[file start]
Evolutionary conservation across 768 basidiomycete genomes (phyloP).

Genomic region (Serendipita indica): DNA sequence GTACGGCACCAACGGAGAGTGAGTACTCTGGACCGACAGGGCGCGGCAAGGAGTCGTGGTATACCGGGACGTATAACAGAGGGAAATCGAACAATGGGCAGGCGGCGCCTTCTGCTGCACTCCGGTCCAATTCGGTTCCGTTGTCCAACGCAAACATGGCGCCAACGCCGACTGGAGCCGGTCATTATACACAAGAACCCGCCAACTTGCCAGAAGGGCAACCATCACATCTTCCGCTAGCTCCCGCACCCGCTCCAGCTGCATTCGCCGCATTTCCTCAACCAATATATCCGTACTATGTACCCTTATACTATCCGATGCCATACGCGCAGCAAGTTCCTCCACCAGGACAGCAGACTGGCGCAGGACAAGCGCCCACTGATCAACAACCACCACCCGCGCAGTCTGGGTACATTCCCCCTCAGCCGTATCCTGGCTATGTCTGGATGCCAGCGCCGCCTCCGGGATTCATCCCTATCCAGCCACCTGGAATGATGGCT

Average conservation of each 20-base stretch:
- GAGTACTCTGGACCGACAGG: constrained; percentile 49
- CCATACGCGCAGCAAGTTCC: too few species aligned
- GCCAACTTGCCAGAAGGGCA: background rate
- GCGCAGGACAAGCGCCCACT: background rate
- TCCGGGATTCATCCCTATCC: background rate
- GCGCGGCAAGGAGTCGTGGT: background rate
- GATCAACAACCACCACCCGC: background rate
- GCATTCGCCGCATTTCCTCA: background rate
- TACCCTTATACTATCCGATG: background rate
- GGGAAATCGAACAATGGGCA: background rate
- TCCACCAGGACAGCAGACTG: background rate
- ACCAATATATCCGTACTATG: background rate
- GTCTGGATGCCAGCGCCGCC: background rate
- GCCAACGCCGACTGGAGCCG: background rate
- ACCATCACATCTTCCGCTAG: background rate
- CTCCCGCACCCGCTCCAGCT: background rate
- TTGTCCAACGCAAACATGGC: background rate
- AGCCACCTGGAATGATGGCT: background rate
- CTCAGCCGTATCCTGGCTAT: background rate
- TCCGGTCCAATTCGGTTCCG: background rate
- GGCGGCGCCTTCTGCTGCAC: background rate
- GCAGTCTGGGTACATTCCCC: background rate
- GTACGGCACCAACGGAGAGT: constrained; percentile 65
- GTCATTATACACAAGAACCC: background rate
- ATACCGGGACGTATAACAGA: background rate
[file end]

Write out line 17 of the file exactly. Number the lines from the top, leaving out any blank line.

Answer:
- GCCAACGCCGACTGGAGCCG: background rate